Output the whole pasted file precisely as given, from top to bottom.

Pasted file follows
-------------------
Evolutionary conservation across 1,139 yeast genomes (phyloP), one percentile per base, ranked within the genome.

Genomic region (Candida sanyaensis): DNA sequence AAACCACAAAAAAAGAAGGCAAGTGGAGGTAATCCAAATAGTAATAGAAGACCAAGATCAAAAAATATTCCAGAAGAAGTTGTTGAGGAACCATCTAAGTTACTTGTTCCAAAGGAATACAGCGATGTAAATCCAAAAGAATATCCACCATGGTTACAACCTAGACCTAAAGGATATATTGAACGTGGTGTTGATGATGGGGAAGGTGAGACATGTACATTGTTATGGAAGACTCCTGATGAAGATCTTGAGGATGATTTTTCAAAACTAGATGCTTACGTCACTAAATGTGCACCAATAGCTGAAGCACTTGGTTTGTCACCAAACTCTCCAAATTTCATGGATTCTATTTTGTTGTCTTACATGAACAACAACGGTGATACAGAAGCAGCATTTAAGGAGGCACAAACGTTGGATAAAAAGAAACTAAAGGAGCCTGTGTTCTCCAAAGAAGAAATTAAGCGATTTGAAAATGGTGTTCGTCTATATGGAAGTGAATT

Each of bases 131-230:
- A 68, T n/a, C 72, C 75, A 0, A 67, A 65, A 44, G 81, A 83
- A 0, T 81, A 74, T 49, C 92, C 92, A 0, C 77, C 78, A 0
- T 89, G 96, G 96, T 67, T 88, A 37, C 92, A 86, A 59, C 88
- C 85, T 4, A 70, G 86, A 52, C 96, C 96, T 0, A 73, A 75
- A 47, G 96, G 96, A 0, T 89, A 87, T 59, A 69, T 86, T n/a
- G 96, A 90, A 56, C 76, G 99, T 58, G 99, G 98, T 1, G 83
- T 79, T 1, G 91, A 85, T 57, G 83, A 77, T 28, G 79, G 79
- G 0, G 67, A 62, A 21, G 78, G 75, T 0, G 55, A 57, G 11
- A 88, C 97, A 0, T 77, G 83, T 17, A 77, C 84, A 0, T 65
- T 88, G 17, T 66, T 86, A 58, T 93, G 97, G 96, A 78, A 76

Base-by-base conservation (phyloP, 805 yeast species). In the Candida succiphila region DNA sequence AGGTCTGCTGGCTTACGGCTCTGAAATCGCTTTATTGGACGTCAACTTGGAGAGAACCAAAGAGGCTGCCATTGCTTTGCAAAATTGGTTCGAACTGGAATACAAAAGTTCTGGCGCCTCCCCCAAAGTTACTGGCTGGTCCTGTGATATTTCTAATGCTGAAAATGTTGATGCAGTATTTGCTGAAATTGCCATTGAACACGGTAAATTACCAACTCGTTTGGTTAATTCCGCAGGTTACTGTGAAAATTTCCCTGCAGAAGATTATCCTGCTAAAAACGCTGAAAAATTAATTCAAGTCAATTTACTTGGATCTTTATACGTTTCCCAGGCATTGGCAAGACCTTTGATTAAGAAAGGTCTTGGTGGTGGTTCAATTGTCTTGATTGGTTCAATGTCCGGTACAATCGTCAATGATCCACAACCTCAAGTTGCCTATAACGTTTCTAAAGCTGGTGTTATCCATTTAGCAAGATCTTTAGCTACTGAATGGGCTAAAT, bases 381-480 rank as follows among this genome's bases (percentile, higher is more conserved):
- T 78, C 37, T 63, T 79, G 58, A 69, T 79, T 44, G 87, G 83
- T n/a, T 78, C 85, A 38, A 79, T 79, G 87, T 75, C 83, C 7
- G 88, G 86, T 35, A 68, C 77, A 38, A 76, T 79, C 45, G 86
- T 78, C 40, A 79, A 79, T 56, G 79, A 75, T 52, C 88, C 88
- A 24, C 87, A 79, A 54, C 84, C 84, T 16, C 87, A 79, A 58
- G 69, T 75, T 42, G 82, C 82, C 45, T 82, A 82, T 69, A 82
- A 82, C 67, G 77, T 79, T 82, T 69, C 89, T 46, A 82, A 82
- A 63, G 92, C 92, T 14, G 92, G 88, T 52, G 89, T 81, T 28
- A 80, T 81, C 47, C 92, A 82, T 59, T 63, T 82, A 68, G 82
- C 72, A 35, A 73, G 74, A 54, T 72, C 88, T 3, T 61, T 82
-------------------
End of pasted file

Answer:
Evolutionary conservation across 1,139 yeast genomes (phyloP), one percentile per base, ranked within the genome.

Genomic region (Candida sanyaensis): DNA sequence AAACCACAAAAAAAGAAGGCAAGTGGAGGTAATCCAAATAGTAATAGAAGACCAAGATCAAAAAATATTCCAGAAGAAGTTGTTGAGGAACCATCTAAGTTACTTGTTCCAAAGGAATACAGCGATGTAAATCCAAAAGAATATCCACCATGGTTACAACCTAGACCTAAAGGATATATTGAACGTGGTGTTGATGATGGGGAAGGTGAGACATGTACATTGTTATGGAAGACTCCTGATGAAGATCTTGAGGATGATTTTTCAAAACTAGATGCTTACGTCACTAAATGTGCACCAATAGCTGAAGCACTTGGTTTGTCACCAAACTCTCCAAATTTCATGGATTCTATTTTGTTGTCTTACATGAACAACAACGGTGATACAGAAGCAGCATTTAAGGAGGCACAAACGTTGGATAAAAAGAAACTAAAGGAGCCTGTGTTCTCCAAAGAAGAAATTAAGCGATTTGAAAATGGTGTTCGTCTATATGGAAGTGAATT

Each of bases 131-230:
- A 68, T n/a, C 72, C 75, A 0, A 67, A 65, A 44, G 81, A 83
- A 0, T 81, A 74, T 49, C 92, C 92, A 0, C 77, C 78, A 0
- T 89, G 96, G 96, T 67, T 88, A 37, C 92, A 86, A 59, C 88
- C 85, T 4, A 70, G 86, A 52, C 96, C 96, T 0, A 73, A 75
- A 47, G 96, G 96, A 0, T 89, A 87, T 59, A 69, T 86, T n/a
- G 96, A 90, A 56, C 76, G 99, T 58, G 99, G 98, T 1, G 83
- T 79, T 1, G 91, A 85, T 57, G 83, A 77, T 28, G 79, G 79
- G 0, G 67, A 62, A 21, G 78, G 75, T 0, G 55, A 57, G 11
- A 88, C 97, A 0, T 77, G 83, T 17, A 77, C 84, A 0, T 65
- T 88, G 17, T 66, T 86, A 58, T 93, G 97, G 96, A 78, A 76

Base-by-base conservation (phyloP, 805 yeast species). In the Candida succiphila region DNA sequence AGGTCTGCTGGCTTACGGCTCTGAAATCGCTTTATTGGACGTCAACTTGGAGAGAACCAAAGAGGCTGCCATTGCTTTGCAAAATTGGTTCGAACTGGAATACAAAAGTTCTGGCGCCTCCCCCAAAGTTACTGGCTGGTCCTGTGATATTTCTAATGCTGAAAATGTTGATGCAGTATTTGCTGAAATTGCCATTGAACACGGTAAATTACCAACTCGTTTGGTTAATTCCGCAGGTTACTGTGAAAATTTCCCTGCAGAAGATTATCCTGCTAAAAACGCTGAAAAATTAATTCAAGTCAATTTACTTGGATCTTTATACGTTTCCCAGGCATTGGCAAGACCTTTGATTAAGAAAGGTCTTGGTGGTGGTTCAATTGTCTTGATTGGTTCAATGTCCGGTACAATCGTCAATGATCCACAACCTCAAGTTGCCTATAACGTTTCTAAAGCTGGTGTTATCCATTTAGCAAGATCTTTAGCTACTGAATGGGCTAAAT, bases 381-480 rank as follows among this genome's bases (percentile, higher is more conserved):
- T 78, C 37, T 63, T 79, G 58, A 69, T 79, T 44, G 87, G 83
- T n/a, T 78, C 85, A 38, A 79, T 79, G 87, T 75, C 83, C 7
- G 88, G 86, T 35, A 68, C 77, A 38, A 76, T 79, C 45, G 86
- T 78, C 40, A 79, A 79, T 56, G 79, A 75, T 52, C 88, C 88
- A 24, C 87, A 79, A 54, C 84, C 84, T 16, C 87, A 79, A 58
- G 69, T 75, T 42, G 82, C 82, C 45, T 82, A 82, T 69, A 82
- A 82, C 67, G 77, T 79, T 82, T 69, C 89, T 46, A 82, A 82
- A 63, G 92, C 92, T 14, G 92, G 88, T 52, G 89, T 81, T 28
- A 80, T 81, C 47, C 92, A 82, T 59, T 63, T 82, A 68, G 82
- C 72, A 35, A 73, G 74, A 54, T 72, C 88, T 3, T 61, T 82